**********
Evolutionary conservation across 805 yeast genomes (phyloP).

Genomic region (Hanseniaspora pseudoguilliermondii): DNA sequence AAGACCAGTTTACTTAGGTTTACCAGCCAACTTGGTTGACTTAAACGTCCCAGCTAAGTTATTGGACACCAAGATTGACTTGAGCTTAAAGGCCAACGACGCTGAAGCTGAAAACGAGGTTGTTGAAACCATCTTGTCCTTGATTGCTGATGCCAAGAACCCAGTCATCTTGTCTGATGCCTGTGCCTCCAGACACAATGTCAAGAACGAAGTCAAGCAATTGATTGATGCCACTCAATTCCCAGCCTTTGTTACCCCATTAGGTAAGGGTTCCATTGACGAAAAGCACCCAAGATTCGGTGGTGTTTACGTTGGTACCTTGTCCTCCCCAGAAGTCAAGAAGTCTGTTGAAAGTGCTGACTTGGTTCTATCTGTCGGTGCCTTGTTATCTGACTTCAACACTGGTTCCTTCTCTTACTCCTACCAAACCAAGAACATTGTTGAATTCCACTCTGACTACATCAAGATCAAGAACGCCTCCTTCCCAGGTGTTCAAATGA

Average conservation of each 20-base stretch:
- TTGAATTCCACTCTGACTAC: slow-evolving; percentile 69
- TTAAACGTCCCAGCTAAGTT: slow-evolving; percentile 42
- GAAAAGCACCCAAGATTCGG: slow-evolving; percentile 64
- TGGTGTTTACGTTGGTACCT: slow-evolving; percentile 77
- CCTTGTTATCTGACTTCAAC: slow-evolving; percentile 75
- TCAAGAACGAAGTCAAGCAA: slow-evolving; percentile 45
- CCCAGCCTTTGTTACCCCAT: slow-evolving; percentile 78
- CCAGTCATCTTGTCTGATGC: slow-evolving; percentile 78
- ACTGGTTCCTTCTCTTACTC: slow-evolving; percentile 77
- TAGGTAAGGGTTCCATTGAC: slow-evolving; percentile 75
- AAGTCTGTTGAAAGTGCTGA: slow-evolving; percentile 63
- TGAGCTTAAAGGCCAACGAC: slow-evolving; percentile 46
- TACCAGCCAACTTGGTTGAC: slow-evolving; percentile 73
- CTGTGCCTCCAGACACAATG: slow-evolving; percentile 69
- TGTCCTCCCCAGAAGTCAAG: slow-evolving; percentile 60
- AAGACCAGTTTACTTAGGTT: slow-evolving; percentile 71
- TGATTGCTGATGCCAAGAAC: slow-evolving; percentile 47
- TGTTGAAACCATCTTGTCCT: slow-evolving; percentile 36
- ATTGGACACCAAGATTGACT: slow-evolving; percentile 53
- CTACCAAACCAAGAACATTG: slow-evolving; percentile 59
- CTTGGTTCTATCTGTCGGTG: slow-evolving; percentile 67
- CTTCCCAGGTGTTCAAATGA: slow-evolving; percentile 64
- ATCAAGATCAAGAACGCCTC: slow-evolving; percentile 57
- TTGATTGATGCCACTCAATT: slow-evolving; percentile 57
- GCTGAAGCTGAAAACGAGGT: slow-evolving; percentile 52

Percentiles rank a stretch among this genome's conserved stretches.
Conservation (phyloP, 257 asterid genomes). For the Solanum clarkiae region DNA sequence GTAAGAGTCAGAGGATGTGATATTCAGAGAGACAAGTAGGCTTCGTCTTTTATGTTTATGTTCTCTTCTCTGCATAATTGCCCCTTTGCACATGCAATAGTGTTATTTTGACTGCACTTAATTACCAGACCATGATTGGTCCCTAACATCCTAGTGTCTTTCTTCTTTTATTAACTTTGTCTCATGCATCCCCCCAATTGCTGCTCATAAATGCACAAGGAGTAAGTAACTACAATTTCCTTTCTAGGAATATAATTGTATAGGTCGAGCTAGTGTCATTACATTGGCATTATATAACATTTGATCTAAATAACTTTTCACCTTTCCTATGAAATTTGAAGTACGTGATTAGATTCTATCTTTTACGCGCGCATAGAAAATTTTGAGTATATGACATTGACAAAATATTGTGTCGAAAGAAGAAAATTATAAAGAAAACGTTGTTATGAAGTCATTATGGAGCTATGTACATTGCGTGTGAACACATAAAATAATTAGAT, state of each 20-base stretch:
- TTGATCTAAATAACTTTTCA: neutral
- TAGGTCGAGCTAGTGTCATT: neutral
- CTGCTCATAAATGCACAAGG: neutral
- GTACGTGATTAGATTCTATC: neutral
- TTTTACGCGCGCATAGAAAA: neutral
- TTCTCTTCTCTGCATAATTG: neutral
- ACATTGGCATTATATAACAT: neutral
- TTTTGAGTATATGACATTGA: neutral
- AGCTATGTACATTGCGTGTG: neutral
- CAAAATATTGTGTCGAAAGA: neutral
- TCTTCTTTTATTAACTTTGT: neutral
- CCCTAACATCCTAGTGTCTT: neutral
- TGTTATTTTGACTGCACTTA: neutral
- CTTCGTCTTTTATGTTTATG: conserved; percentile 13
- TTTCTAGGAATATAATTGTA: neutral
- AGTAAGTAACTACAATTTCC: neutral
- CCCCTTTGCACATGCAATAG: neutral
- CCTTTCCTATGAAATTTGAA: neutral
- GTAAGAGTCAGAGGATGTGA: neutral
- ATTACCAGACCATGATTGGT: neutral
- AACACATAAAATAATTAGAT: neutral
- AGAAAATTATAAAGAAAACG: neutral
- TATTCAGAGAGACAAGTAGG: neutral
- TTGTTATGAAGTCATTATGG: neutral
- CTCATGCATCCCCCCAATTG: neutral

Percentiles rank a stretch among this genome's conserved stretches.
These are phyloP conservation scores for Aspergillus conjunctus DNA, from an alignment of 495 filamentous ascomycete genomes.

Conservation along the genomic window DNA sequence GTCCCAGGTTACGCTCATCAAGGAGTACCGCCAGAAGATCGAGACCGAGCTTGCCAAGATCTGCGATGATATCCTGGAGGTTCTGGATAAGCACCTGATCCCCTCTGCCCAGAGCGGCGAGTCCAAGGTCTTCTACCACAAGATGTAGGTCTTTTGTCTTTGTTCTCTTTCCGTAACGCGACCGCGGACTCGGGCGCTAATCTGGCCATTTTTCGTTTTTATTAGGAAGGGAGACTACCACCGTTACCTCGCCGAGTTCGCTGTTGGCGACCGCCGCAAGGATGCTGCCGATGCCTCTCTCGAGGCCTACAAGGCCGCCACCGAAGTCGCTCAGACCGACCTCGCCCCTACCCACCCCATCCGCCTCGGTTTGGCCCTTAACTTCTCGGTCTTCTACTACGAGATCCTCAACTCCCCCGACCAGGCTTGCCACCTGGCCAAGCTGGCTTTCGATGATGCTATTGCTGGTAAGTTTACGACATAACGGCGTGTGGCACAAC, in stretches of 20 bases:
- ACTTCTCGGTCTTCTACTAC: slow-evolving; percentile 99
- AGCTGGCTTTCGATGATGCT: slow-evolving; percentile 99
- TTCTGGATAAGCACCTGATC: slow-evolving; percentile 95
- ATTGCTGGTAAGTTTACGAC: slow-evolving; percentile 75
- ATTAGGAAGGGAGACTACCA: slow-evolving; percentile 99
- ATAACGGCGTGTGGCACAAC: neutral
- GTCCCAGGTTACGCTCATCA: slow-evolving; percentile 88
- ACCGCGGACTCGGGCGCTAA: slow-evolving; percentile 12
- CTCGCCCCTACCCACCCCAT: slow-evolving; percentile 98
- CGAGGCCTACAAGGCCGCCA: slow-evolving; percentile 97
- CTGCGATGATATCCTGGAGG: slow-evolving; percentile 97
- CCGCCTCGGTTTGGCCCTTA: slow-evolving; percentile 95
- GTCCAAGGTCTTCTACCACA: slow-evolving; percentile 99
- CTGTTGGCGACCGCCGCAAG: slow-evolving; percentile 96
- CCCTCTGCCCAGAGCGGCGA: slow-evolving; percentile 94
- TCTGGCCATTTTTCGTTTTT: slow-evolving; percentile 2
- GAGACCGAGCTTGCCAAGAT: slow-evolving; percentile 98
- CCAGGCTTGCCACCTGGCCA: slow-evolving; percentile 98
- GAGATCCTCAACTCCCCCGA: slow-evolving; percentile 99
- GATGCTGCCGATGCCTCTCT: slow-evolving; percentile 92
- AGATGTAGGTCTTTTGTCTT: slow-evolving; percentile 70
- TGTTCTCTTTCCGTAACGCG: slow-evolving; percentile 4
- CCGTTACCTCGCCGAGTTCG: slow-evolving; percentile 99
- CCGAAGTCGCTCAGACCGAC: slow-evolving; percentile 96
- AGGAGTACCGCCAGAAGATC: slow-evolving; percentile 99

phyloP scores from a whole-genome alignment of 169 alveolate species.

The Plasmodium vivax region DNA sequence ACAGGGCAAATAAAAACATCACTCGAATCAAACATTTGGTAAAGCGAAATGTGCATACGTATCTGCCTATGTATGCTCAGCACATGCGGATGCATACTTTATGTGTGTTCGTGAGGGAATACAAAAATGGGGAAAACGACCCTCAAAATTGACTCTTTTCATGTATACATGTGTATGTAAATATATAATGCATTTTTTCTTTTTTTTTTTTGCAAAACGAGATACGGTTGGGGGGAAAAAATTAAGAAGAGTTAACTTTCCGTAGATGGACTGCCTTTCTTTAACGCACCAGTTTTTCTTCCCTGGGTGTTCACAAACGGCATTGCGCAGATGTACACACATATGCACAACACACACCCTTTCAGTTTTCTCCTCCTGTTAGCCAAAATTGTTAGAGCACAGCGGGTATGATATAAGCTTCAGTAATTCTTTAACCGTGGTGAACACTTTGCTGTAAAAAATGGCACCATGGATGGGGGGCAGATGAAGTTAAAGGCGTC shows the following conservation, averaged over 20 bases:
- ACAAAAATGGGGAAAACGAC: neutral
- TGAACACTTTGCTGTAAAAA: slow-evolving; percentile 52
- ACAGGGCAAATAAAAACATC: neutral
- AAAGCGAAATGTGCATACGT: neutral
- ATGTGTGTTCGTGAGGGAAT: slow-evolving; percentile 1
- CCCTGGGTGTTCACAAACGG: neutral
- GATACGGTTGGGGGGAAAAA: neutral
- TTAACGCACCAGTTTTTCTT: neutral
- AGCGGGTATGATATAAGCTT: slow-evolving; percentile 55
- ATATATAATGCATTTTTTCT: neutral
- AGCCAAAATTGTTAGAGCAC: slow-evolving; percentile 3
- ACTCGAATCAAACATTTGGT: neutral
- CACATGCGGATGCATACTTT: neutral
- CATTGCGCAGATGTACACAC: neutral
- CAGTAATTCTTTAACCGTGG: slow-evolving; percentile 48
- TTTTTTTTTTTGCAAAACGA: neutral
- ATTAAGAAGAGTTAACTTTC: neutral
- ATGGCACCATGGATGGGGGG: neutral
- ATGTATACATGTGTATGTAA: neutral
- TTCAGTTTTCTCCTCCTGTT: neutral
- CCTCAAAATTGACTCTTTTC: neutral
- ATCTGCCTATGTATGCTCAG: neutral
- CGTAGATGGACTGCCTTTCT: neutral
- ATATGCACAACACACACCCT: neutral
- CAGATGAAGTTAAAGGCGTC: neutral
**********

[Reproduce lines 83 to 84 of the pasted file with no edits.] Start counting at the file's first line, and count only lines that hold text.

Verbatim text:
- AGGAGTACCGCCAGAAGATC: slow-evolving; percentile 99

phyloP scores from a whole-genome alignment of 169 alveolate species.